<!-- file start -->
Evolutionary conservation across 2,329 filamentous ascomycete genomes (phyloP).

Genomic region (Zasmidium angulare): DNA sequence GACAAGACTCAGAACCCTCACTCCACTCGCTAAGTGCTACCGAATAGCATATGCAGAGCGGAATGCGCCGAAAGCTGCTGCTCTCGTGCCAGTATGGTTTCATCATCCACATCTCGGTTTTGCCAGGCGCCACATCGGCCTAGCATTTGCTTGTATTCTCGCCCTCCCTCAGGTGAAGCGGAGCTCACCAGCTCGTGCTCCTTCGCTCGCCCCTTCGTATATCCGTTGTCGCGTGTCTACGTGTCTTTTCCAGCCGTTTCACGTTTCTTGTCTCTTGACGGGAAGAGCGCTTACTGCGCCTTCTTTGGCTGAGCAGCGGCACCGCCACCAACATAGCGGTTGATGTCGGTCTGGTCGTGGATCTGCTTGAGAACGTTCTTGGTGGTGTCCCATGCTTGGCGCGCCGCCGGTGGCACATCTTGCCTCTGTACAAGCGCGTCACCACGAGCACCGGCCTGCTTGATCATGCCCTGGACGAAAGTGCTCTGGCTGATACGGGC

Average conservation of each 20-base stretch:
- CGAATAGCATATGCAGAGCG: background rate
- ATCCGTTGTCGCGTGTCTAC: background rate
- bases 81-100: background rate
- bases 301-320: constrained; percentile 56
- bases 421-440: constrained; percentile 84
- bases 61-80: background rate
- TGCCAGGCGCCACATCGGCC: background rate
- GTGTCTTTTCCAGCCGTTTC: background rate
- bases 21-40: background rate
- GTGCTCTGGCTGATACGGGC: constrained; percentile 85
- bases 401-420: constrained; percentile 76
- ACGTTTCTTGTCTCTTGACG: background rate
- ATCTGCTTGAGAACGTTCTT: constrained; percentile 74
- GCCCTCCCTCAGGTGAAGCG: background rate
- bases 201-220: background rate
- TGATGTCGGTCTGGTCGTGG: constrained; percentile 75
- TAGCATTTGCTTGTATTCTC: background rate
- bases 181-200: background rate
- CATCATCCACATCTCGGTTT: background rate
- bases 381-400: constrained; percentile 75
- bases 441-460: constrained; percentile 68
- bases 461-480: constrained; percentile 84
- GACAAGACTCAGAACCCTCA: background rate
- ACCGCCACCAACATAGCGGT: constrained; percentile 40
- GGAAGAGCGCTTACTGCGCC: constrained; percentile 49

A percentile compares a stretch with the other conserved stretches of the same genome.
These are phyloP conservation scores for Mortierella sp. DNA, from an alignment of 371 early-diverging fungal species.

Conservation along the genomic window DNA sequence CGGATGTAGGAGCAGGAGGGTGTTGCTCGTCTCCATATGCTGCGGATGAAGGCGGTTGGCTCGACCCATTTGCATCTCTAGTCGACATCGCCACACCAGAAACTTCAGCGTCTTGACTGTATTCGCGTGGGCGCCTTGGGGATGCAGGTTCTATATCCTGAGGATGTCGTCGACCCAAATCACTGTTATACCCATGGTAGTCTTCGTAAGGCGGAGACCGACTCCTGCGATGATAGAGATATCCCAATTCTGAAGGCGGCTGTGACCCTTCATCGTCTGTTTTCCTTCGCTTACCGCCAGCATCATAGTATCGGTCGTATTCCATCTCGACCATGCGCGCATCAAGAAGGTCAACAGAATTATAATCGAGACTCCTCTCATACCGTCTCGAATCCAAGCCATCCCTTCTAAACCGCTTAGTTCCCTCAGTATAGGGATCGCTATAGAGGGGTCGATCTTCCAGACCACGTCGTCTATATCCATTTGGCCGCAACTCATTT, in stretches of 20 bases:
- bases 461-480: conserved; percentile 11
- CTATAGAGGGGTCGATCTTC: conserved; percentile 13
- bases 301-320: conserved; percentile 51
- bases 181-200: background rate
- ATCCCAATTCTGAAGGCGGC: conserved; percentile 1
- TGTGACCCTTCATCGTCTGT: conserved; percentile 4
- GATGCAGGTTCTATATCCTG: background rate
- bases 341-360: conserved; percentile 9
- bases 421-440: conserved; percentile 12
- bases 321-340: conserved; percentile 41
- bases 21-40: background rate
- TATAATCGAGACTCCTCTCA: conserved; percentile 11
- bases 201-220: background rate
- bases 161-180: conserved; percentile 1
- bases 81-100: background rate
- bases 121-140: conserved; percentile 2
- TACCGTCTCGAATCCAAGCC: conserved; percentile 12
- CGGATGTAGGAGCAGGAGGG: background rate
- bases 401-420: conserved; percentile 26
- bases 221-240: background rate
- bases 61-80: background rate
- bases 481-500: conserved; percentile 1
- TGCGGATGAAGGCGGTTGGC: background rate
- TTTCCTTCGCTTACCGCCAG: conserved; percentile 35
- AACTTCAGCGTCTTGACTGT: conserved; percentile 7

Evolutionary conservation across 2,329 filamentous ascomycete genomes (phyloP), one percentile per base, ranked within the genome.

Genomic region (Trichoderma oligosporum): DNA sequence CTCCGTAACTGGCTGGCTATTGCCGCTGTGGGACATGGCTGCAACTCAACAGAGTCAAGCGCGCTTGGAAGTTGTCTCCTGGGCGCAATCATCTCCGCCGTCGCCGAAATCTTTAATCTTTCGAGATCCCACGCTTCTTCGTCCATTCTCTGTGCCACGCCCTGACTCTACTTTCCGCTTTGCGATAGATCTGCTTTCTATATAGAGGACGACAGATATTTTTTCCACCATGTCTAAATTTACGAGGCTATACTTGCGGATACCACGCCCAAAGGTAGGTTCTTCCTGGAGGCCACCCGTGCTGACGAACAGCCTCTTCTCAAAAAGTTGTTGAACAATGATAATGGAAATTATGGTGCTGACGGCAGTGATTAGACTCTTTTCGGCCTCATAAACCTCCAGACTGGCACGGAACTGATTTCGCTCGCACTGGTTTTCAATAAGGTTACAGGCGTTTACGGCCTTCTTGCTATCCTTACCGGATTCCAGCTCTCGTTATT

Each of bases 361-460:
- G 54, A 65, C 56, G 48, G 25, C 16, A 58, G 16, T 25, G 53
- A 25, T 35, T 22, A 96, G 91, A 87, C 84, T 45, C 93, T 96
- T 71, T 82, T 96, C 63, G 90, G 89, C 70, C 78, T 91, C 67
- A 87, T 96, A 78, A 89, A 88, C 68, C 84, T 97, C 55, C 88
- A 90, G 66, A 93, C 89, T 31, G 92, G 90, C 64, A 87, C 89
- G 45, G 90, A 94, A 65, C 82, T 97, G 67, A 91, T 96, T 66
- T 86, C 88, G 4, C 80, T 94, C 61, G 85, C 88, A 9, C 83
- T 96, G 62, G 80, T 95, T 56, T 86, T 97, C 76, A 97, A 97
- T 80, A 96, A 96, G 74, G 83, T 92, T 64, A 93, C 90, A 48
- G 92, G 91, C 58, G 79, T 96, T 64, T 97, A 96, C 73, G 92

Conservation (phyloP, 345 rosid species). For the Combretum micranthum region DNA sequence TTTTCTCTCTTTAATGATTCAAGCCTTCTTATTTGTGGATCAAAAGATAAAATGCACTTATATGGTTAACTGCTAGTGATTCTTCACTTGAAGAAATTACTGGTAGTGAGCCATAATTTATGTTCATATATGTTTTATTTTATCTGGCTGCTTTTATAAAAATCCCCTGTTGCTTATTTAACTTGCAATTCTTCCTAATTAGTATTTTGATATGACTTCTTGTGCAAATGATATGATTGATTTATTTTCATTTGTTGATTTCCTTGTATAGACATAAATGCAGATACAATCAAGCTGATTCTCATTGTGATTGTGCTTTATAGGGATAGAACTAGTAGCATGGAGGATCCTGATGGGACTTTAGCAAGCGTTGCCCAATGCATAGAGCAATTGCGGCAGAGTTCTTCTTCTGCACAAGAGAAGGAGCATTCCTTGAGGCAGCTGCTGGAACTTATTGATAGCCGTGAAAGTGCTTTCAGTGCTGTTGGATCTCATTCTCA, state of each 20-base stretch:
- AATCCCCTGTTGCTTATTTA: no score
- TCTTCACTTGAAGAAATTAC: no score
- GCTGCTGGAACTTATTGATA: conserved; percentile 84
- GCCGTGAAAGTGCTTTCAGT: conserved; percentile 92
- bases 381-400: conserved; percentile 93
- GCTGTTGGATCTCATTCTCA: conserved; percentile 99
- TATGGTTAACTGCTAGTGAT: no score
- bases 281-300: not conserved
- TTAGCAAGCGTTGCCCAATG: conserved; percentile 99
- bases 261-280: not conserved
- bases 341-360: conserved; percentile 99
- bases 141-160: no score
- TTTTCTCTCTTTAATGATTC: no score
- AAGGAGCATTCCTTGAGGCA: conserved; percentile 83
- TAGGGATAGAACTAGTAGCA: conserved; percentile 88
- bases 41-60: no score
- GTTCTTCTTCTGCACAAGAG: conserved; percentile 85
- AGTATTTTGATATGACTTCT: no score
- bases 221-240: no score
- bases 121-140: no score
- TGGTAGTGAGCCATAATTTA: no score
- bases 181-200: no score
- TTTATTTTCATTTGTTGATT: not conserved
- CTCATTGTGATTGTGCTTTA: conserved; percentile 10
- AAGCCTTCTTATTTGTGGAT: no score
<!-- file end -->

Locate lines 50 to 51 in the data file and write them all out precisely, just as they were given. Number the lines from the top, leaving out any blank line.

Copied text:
- bases 401-420: conserved; percentile 26
- bases 221-240: background rate